First Generation Wheelock Student Becomes a Leader

Ava Jennings

Ava Jennings, Wheelock '12, is a tireless advocate of social justice Hometown: Dorchester

Major: Human Growth and Development with a focus in Children, Families and Culture and an Early Childhood Education professional major.


Not only is Ava the first in her family to attend college, her efforts during high school earned her a Passion For Action scholarship here at Wheelock, and she is at the top of her class at Wheelock. When Ava first came to college she didn’t know what to expect. No one else in her family had gone to college, so Ava had no idea what it would be like. Knowing that her scholarship was at stake, and without the scholarship she would not be able to complete college, Ava aimed all her energy on school work, and today she is at the top of her graduating class.

Experiences at Wheelock:

Ava was excited to share her experiences working in classrooms in Boston Public Schools. She said that at first it felt weird to be back in the BPS elementary schools, but not as a student this time. She also explained that she felt proud teaching in BPS because teachers of color are needed in the classroom. Diverse teachers help ensure that students will be able to relate to their teachers. Teachers can also help students develop a positive self image and serve as a role model to students. With a diverse group of students, there is a need for a diverse pool of teachers.


In high school Ava participated in Teen Voices between the ages of 13 and 15. During her sophomore year of high school Ava joined “Teach Boston” as a teaching assistant. She took part in rigorous academic work in the John D. O’Bryant School, but she only received a 2.7 GPA in high school and was concerned that she wouldn’t be able to keep up with the work and maintain her scholarship.

Influential Wheelock Contact:

Ceronne Daly! “All these great things happened and it’s all thanks to Ceronne. She was my mentor from high school through college. She helped me believe in myself. She showed me how great of a person I am, and she taught me to embrace it.”


Ava explained that it is not always easy to put school first, and also to be proud in your work. She said that she noticed a big change in her self from high school to college. Today, she is open about sharing how much she enjoys her program, “I’m proud, and I deserve it.”

Service work:

Freshman year – Participated in College Access / Student Success program. She showed urban students the Wheelock campus, exposing students to college at an earlier age so they can realize that college can be an option for them. Ava participated in the New Orleans service learning trips in the Summer of 2010 and January, 2011. During the first trip with Upward Bound she chaperoned a group of high school students. In 2011 Ava went to NOLA with Passion For Action scholars. She learned how to put up drywall in a house she was helping to rebuild. Despite the freezing January temperatures in the uninsulated construction area, Ava remembers being dedicated to putting up that drywall – sometimes even taking down the wall if it was not done properly and redoing the work. “Despite the cold, we had fun.” Ava also explains how amazing it was meeting the mother and little boy who would eventually live in the home she was helping to build.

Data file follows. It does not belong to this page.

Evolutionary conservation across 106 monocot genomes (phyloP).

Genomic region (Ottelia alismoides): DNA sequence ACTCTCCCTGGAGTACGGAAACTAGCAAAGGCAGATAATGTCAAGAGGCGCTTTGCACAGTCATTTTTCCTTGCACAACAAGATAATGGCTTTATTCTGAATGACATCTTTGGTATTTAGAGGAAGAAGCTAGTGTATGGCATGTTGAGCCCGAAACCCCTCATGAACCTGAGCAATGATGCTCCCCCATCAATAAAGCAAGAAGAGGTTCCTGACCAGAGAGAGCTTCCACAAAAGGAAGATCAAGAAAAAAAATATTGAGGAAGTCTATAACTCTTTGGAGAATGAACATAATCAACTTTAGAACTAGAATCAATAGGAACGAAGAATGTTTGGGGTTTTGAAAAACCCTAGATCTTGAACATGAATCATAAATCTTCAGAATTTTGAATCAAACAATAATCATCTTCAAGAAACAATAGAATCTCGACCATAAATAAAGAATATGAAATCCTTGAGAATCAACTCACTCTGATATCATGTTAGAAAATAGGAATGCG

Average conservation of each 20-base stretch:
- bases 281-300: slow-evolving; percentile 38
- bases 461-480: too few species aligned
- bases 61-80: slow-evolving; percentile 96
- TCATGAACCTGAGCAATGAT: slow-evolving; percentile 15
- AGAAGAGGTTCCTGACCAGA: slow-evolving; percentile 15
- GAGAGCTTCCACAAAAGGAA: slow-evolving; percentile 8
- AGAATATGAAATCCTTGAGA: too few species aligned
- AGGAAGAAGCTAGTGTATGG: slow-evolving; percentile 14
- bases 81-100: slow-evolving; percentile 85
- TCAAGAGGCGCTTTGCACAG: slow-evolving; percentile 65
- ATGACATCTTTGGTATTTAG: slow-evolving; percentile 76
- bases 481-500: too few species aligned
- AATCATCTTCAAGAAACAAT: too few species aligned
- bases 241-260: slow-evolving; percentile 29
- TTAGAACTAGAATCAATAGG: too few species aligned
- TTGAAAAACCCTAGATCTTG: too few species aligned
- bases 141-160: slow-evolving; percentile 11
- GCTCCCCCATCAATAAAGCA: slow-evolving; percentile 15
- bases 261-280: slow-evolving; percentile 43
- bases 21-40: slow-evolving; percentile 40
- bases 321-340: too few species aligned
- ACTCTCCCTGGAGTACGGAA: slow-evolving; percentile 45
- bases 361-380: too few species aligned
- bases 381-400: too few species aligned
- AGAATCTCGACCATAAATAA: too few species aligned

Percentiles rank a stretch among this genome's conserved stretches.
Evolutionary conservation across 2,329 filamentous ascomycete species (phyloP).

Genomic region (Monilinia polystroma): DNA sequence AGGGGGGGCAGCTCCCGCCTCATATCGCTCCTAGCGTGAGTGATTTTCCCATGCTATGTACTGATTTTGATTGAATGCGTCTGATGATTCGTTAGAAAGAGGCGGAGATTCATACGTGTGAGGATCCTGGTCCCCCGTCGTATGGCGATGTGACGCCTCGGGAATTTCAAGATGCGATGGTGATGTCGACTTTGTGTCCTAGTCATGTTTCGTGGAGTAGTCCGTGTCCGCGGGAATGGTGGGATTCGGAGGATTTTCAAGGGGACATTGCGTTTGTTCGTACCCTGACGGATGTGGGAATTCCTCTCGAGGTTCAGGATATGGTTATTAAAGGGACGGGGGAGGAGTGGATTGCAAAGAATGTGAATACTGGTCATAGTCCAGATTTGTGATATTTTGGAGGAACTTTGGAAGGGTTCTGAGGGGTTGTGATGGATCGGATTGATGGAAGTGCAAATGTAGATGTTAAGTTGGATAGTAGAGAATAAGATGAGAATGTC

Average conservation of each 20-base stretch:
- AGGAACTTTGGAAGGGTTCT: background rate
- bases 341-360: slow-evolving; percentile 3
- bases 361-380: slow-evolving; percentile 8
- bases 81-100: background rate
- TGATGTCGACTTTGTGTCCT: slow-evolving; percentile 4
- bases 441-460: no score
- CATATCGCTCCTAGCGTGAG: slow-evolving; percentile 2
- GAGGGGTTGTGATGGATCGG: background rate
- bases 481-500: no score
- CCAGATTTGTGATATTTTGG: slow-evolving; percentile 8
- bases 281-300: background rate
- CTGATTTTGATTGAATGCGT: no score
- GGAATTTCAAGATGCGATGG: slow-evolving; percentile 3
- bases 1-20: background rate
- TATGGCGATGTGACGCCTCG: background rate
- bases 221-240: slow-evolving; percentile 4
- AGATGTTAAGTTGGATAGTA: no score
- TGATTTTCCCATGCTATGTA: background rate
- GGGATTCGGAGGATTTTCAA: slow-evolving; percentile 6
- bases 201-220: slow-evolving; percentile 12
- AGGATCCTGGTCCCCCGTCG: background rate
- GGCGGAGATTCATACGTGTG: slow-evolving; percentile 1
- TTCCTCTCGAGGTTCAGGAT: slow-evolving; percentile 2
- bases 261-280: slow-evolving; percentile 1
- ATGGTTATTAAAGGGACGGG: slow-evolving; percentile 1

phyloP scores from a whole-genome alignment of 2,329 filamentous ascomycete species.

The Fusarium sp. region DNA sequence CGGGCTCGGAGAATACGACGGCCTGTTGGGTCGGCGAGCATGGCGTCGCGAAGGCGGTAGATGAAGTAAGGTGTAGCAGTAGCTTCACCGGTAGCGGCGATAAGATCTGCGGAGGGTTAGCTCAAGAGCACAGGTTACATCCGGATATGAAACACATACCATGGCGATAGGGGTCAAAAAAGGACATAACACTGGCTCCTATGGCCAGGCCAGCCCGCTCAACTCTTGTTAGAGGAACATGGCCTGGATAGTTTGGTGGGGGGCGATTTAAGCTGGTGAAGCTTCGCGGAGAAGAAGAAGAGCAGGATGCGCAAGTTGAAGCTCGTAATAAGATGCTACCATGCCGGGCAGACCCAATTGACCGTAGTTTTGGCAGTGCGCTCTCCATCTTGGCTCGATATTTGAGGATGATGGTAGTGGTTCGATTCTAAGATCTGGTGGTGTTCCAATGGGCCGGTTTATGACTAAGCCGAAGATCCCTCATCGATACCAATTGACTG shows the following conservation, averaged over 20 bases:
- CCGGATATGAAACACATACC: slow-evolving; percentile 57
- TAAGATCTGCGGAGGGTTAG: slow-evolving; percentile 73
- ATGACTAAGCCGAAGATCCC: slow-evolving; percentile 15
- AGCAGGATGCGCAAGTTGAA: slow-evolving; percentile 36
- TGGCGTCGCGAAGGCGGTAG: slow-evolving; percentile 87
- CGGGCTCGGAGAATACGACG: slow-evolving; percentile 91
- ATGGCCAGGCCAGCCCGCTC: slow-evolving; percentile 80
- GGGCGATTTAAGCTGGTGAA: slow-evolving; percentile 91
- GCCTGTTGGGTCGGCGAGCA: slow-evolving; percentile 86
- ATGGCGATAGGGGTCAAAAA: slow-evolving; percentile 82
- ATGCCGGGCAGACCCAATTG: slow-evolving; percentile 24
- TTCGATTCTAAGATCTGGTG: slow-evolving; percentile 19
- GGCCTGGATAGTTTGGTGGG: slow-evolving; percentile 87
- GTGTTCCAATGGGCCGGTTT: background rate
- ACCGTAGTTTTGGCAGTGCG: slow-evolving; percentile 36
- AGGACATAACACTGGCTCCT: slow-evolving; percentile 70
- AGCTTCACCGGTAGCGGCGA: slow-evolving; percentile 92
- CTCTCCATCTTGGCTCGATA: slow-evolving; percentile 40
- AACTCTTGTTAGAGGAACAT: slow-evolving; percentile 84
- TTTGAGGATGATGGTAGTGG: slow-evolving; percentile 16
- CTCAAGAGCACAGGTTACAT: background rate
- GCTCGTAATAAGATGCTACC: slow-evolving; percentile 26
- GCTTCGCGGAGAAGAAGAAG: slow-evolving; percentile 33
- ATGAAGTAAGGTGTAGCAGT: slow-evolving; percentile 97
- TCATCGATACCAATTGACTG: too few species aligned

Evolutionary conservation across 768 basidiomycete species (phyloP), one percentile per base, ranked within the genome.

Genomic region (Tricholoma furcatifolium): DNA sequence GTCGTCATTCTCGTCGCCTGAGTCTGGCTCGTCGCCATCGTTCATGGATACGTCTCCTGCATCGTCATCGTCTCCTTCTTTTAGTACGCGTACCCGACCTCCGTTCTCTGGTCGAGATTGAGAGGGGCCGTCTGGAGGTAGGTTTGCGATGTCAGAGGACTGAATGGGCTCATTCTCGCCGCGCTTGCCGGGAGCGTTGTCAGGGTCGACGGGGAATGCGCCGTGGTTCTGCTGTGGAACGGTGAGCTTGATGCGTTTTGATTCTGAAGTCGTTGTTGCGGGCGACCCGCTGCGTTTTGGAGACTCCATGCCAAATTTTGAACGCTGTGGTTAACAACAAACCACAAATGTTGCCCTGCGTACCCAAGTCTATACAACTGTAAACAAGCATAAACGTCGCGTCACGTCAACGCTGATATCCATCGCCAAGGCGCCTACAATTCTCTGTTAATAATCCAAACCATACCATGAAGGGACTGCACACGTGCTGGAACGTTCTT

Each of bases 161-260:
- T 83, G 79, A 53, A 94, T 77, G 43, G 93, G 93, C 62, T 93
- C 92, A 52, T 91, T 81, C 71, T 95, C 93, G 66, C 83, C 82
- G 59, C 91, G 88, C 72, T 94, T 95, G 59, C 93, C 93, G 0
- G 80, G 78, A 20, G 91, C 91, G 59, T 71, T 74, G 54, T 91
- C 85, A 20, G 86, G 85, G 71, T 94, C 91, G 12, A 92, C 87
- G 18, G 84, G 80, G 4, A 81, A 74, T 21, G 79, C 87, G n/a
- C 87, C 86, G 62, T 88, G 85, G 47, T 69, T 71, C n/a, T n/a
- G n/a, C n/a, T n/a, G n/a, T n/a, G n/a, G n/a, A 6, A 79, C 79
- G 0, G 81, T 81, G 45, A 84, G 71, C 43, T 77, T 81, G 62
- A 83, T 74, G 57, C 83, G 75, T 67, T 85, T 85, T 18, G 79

In the Summer of 2011 Ava went to West Africa. She describes it as very different from anywhere else. What struck her the most was that despite the poor living conditions, everyone there was always smiling. For Ava the trip was extra special because of her connection to West Africa. Ava explained that her father was Nigerian, but she didn’t grow up with her father, so it was nice to learn about her heritage. “I learned about my country – it was a personal connection and a spiritual connection.”

Future Plans:

Ava “wants to see a socially-just society.” She sees society today as still organized in a hierarchy where some people aren’t ever expected to move up from the bottom. Her efforts to change this will come in teaching. “Educate the child. Let them know that they can do anything – this has to start in early childhood practice.” She wants to become a role model to her students and show them, even the youngest ones, that college is an option for them because it was an option for her. Ava explains that her mother wasn’t able to help her with her college applications, because her mother had never applied to college. Ava wants to help students like herself, students who need to see that they can go college.


Ava, such well-deserved recognition. It was an honor to work with you this year and I look forward to watching you become a leader in the field of education. All my best, Susan

Posted @ Monday, May 07, 2012 9:40 PM by Susan Zoll